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"Very pleasant voyage"
We did the overnight ferry from Syros to Kos. It worked very well and was a bit of an adventure, and a wonderful experience. We stayed up late sitting at the back of the ship watching the islands disappear and staring into the wake! I woke at 4 am and watched the sunrise over the islands which was magic. We had a 4 berth cabin for 4 of us (2 adults and 2 teenagers) and it was surprisingly spacious, even with 5 large bags/suitcases and hand luggage. It all seemed very efficient. It was very punctual and they kept to the schedule very well, and we arrived exactly on time. We got an early morning call, even though we had not ordered it, as we arrived at Kos at 06.05. I recommend picking up the tickets in advance from a ticket agencey, as I understand you can do this even a few days in advance. The escalators from the ground floor to the upper decks meant we did not have to struggle with our luggage. It was remarkably easy to book on line, compared to in previous years.
'Blue Star 2' travelled on Blue Star 2Read More Read Less
The Syros Kos ferry route connects Cyclades Islands with Dodecanese Islands. Currently there is just the 1 ferry company operating this ferry service, Blue Star Ferries. The crossing operates up to 3 times each week with sailing durations from around 5 hours 45 minutes.
Syros Kos sailing durations and frequency may vary from season to season so we’d advise doing a live check to get the most up to date information.
The Greek island of Syros is one of the Cyclades group of islands and lies in the Aegean Sea, around 145 km to the south east of Athens, the Greek capital. The island's history dates back to around the 3rd millennium BC, to the reign of Halandriani and Kastri. Artefacts excavated on the island show that there must have been a metalwork laboratory on the island which it is thought had a commercial relationship with Asia Minor. During the 6th century BC, the island was occupied by the Samians, when many of the island's inhabitants moved to the island. The important physician and philosopher, Pherecydis was born on the island during this period and later went to Samos and became Pythagoras' teacher.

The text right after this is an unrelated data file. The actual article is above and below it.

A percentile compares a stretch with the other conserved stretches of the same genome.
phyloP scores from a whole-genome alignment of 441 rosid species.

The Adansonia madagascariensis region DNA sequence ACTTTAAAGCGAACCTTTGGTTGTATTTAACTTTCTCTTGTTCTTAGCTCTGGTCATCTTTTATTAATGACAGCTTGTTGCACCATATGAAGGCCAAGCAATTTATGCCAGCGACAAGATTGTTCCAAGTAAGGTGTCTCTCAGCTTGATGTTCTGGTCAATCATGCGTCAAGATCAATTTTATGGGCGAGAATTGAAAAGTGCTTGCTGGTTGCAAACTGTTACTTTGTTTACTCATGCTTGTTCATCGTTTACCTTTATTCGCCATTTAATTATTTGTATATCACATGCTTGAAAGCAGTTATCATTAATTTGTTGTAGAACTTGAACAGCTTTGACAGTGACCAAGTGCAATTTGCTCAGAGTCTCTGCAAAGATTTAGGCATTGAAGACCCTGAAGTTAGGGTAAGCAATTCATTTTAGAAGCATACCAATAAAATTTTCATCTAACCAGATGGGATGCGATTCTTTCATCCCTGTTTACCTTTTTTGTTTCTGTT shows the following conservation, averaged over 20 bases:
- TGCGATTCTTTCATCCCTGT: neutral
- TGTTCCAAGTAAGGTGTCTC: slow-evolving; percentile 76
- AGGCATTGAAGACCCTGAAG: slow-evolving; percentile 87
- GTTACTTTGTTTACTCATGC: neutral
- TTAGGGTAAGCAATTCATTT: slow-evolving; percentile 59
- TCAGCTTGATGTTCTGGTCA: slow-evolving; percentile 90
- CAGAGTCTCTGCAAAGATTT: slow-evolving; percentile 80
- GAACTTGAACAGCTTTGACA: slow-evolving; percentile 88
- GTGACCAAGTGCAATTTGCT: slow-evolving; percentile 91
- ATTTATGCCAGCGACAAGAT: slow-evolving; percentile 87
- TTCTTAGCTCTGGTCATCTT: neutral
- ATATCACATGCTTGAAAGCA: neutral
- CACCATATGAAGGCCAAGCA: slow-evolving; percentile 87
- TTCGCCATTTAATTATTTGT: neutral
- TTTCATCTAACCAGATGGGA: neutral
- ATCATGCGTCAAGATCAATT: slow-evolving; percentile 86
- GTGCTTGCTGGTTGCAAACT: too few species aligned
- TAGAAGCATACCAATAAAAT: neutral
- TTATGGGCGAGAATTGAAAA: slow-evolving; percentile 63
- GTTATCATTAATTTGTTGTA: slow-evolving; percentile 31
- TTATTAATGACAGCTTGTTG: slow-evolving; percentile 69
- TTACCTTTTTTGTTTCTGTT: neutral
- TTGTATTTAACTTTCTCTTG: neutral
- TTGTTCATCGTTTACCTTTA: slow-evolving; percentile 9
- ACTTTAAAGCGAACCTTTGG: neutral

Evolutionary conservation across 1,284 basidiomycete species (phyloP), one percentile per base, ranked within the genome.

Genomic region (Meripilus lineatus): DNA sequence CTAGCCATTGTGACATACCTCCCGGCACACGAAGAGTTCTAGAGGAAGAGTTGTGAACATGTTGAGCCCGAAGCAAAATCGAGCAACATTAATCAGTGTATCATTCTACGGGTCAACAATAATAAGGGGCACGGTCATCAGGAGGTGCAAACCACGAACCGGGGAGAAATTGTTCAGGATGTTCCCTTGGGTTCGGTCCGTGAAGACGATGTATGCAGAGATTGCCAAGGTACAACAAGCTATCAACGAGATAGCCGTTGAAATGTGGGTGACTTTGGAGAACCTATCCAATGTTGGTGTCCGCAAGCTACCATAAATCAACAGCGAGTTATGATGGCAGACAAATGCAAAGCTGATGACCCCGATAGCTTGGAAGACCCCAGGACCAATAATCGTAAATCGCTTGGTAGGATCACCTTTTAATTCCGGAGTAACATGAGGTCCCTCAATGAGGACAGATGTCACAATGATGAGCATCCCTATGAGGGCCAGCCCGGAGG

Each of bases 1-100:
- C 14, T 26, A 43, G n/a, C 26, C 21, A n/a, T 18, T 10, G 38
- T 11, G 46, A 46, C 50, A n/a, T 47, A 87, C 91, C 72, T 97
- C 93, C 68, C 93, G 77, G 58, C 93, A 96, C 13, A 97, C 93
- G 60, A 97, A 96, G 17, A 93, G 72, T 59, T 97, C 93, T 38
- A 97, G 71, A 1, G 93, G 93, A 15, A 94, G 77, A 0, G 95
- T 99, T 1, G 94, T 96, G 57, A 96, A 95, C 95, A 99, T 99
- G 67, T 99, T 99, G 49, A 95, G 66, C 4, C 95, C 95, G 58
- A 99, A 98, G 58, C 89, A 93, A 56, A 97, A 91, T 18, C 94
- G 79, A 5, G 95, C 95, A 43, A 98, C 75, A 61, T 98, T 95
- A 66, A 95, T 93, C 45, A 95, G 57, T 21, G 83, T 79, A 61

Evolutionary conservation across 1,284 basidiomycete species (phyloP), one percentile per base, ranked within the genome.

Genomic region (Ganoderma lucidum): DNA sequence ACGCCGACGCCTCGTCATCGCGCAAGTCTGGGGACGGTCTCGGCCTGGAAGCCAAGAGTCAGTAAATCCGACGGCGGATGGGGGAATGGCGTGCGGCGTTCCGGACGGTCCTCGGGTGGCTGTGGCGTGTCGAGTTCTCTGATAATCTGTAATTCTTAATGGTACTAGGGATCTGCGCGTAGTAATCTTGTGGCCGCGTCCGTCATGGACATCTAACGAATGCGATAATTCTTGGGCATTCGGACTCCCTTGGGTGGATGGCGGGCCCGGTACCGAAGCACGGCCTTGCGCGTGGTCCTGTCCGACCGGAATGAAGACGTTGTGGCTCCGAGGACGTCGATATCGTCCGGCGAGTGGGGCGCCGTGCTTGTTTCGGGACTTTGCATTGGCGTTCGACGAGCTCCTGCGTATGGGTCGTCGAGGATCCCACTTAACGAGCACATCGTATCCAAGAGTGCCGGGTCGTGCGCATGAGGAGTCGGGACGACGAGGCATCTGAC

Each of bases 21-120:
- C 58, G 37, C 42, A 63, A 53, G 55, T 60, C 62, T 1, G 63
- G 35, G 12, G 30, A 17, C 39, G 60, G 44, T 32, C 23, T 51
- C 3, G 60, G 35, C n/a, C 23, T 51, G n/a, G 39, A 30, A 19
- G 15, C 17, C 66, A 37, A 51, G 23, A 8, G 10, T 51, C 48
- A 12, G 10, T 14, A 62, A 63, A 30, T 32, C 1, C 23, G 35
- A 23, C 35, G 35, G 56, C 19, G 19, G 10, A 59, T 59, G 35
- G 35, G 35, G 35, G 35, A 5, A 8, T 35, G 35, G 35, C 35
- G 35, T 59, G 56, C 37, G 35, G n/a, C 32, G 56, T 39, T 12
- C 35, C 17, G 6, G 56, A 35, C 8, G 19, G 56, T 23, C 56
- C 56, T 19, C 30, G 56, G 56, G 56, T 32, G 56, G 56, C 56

In addition to the island's beauty, Syros has a thriving cultural scene and a love of the arts. Tourists should take the time to visit the island's museums and galleries in addition to strolling through pretty village streets or lazing on the beach.
From the island's port there are ferry services to Rafina and Piraeus by both conventional or high speed ferry. Syros is also connected to all of the Cyclades Islands, the Dodecanese Islands, Crete, Thessaloniki and Skiathos.
Kos is a Greek island that lies in the eastern Aegean Sea and is situated to the south of the island of Kalymnos and to the north of the island of Nisyros. The island, which is only around 3 miles off the Turkish coast and sits in the Keramiko Gulf, or the Kos Gulf, is the third largest of the Dodecanese islands. Kos is a well known and popular holiday destination where visitors go to enjoy the island's beaches. Kos was also one of the first Greek islands to recognise the benefits of tourism to its economy and as a result many hotels were built along the island's long and sandy coastline in the east and south. Cycling is a popular activity on Kos as the island's terrain is quite flat and because there are many bicycle hire outlets throughout the island along with some dedicated cycle paths between some of the larger hotels.
There are daily services between Kos and Piraeus along with services between Kos and the rest of the Dodecanese, the islands of the north eastern Aegean and Turkey. The trip by conventional ferry can take up to 13 hours, depending on the intermediate stopovers, and the trip with a high speed boat can take between 5 and 8 hours.